Ruffin was married twice. His first marriage was to Sandra Barnes in 1961, with whom he had three daughters, Cheryl, Nedra and Kimberly. In 1976, Ruffin married Joy Hamilton. He also had one son (David Eric Little who later changed his name to David Ruffin Junior) with his former girlfriend Genna Sapia. After his death, Sapia would add "Ruffin" to her last name. The two lived together, but were never married.
After a successful month-long tour of England with Kendricks and Edwards, David Ruffin died on June 1, 1991, in a Philadelphia, Pennsylvania, hospital of "an adverse reaction to drugs" – namely cocaine. Although the cause of death was ruled an accident, Ruffin's family and friends suspected foul play, claiming that a money belt containing the proceeds from the tour ($300,000) was missing from his body. He had just finished recording the single "Hurt the One You Love" for Motorcity Records. Michael Jackson paid the funeral services. In The Temptations television mini-series, Ruffin's beaten body is depicted as being thrown from a moving car in front of a hospital, where he dies. Also stated in the mini-series was that his body remained unclaimed in a morgue for a week after his death. As a result, Ruffin's estate filed suit against NBC and other major players involved in the making of the series, claiming defamation. According to the plaintiffs in the case, Ruffin was actually taken to the hospital by a limousine and was escorted to the waiting area by his driver, who informed the attendants of his identity. The Ruffin children further state that his body was claimed by one of them within a few days after his death. (Ruffin's estate lost the lawsuit; the ruling against them was upheld on appeal.)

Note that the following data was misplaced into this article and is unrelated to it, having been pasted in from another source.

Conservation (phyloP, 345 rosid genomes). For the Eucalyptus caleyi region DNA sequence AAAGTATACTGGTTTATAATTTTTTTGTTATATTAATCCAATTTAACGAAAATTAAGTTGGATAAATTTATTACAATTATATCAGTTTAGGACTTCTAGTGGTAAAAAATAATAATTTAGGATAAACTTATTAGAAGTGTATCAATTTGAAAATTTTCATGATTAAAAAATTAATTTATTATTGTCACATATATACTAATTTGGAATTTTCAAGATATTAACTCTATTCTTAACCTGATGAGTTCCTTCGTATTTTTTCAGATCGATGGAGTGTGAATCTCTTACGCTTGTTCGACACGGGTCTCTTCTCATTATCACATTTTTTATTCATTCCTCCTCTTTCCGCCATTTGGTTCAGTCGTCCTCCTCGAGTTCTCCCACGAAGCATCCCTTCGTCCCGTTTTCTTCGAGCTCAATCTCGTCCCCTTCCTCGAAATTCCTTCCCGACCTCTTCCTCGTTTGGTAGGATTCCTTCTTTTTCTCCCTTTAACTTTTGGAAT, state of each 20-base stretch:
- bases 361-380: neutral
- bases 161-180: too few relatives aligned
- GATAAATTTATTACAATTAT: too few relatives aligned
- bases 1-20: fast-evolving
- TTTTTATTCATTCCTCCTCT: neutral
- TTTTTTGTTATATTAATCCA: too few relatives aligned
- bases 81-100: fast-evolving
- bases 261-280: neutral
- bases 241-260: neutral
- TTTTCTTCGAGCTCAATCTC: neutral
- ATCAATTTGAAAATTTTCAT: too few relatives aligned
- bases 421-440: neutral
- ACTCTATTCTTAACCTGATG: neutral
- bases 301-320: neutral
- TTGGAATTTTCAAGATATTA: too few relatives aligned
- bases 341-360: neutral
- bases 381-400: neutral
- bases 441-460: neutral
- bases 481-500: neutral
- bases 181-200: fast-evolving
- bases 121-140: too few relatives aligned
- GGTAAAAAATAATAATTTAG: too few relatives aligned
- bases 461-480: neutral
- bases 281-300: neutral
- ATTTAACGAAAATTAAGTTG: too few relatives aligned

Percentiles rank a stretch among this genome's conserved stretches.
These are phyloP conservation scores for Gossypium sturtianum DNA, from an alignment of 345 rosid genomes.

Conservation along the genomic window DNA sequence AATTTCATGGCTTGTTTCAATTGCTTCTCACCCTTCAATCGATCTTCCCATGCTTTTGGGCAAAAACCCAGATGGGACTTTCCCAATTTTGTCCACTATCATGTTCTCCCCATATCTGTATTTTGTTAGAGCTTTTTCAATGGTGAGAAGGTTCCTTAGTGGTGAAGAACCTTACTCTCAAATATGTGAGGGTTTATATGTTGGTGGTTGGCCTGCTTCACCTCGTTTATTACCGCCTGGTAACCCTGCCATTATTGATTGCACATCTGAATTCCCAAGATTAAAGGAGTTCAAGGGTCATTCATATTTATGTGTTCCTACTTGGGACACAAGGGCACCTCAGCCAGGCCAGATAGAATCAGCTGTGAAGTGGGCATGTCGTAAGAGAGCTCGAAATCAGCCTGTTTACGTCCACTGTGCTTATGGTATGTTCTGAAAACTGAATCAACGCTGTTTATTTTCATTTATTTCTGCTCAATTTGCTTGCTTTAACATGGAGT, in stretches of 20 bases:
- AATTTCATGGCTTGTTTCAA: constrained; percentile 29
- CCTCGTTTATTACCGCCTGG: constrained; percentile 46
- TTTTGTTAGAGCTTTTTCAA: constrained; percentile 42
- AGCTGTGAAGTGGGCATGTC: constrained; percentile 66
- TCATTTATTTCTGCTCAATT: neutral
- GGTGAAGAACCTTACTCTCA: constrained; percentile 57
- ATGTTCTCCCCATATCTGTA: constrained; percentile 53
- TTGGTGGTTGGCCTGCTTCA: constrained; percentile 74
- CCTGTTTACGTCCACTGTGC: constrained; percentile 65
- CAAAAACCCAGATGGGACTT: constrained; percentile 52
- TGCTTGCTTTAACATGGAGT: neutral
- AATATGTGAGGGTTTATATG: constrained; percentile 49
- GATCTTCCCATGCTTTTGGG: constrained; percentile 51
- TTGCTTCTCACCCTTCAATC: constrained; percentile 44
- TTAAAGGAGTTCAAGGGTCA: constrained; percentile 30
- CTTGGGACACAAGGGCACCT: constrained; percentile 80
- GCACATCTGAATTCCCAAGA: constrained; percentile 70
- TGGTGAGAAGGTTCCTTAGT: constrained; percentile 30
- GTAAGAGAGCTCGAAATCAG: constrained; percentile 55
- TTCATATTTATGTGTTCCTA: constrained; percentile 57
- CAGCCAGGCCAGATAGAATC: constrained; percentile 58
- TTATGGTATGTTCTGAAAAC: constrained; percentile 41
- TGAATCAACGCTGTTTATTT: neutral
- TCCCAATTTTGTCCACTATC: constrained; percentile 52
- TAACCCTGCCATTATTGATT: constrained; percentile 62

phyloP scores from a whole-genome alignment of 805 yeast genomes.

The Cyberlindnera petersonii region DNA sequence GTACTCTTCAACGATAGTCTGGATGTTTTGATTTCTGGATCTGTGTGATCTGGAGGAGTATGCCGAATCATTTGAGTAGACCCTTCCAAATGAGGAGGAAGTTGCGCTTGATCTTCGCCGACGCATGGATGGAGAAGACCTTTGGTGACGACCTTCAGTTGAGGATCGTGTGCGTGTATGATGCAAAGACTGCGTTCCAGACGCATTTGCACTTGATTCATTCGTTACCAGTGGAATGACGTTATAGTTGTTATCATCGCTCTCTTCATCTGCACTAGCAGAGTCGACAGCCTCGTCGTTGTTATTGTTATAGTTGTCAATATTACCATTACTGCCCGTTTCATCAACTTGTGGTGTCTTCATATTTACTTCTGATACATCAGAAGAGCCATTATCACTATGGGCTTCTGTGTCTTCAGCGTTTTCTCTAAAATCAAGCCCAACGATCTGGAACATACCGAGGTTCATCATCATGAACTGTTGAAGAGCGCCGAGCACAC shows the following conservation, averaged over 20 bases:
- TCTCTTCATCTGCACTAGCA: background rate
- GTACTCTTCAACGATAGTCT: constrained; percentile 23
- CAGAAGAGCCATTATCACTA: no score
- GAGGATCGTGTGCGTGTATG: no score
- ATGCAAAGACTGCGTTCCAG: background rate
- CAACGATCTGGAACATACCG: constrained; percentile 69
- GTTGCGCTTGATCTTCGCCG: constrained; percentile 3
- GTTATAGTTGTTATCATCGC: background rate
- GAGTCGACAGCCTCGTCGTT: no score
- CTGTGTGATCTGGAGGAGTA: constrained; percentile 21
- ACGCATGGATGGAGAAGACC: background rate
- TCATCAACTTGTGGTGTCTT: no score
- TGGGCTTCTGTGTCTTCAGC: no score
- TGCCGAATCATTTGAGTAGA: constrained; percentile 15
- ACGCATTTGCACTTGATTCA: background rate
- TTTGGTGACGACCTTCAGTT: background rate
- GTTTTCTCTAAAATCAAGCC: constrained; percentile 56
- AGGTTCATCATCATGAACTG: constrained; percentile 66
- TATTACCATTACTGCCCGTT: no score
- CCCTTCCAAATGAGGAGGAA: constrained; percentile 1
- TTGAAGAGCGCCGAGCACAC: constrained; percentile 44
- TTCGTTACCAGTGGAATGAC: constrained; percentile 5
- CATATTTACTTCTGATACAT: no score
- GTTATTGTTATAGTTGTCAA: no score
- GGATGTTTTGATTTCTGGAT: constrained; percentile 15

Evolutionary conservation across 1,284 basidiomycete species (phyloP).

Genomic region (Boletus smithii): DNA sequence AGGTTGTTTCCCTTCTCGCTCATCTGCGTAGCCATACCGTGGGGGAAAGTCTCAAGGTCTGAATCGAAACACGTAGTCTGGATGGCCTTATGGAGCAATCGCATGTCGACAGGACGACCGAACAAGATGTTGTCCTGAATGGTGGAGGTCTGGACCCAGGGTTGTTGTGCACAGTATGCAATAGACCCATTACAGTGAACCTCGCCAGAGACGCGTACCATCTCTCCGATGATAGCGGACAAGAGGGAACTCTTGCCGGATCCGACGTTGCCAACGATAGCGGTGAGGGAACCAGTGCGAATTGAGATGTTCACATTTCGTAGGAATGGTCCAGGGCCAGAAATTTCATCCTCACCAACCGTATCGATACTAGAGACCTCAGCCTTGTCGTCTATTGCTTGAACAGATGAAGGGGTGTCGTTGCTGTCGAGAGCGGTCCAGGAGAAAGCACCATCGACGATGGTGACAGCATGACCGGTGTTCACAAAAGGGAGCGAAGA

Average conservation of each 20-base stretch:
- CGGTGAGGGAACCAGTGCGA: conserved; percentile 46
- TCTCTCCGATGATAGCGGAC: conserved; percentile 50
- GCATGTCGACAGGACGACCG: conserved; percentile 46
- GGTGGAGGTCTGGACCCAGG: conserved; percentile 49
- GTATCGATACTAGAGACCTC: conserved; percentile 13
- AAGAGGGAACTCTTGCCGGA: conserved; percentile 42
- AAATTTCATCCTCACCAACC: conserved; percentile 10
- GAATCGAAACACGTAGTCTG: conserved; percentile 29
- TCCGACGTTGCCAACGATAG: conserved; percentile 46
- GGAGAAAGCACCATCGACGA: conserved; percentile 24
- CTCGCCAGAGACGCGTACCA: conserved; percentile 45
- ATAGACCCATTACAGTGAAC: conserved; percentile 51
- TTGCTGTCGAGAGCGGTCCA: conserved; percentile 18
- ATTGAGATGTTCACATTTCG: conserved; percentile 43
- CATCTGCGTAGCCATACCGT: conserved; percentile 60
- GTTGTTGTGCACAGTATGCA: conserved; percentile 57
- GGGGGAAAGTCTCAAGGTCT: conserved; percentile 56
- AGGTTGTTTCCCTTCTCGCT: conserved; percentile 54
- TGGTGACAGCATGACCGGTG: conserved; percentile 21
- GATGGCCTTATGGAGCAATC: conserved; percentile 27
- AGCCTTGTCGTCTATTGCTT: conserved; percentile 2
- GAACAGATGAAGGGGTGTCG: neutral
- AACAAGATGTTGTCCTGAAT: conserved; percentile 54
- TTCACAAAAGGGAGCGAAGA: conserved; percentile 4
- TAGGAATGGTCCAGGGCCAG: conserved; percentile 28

Ruffin had many admirers among his fellow artists, especially for the emotive power he brought to every song he sang. "Nobody could sing like David Ruffin", said his close friend and colleague Martha Reeves (of Martha and the Vandellas fame). His contemporary, label-mate, and long-time acquaintance Marvin Gaye was particularly impressed with the virility of Ruffin's voice. Gaye said Ruffin's work "made me remember that when a lot of women listen to music, they want to feel the power of a real man".
Daryl Hall of Hall & Oates, one of Ruffin's biggest fans, said, "His voice had a certain glorious anguish that spoke to people on many emotional levels". Ruffin himself said, "I don't know what kind of voice I have, I really don't...it's just about the feeling I get for the song".
The raspy-voiced Rod Stewart fell in love with Ruffin's voice after he heard "I Wish It Would Rain". "It jumped out of the speakers and ravished my soul", Stewart exclaimed. Stewart would later become friends with Ruffin. "His voice was so powerful – like a foghorn on the Queen Mary", Stewart told Rolling Stone magazine in 2005.
Despite nearly 40 years in the music business, David Ruffin is possibly best remembered for his time in the Temptations.
In popular culture
In 1998, NBC aired The Temptations, a four-hour television mini-series about the group's career, Ruffin being portrayed by Leon Robinson (who uses the professional name "Leon"). The actor won high praise for his performance, but Ruffin's family was upset by the way the series portrayed him, and filed a lawsuit against the series' producers and Otis Williams, whose memoir had been the source material. The case was dismissed in favor of the defendants, with Williams later claiming that he had no real control over the presentation of the material.
Rapper Machine Gun Kelly also referenced the singer on his 2013 song "See My Tears" stating:"Fought every temptation shit, I guess I’m David Ruffin huh"?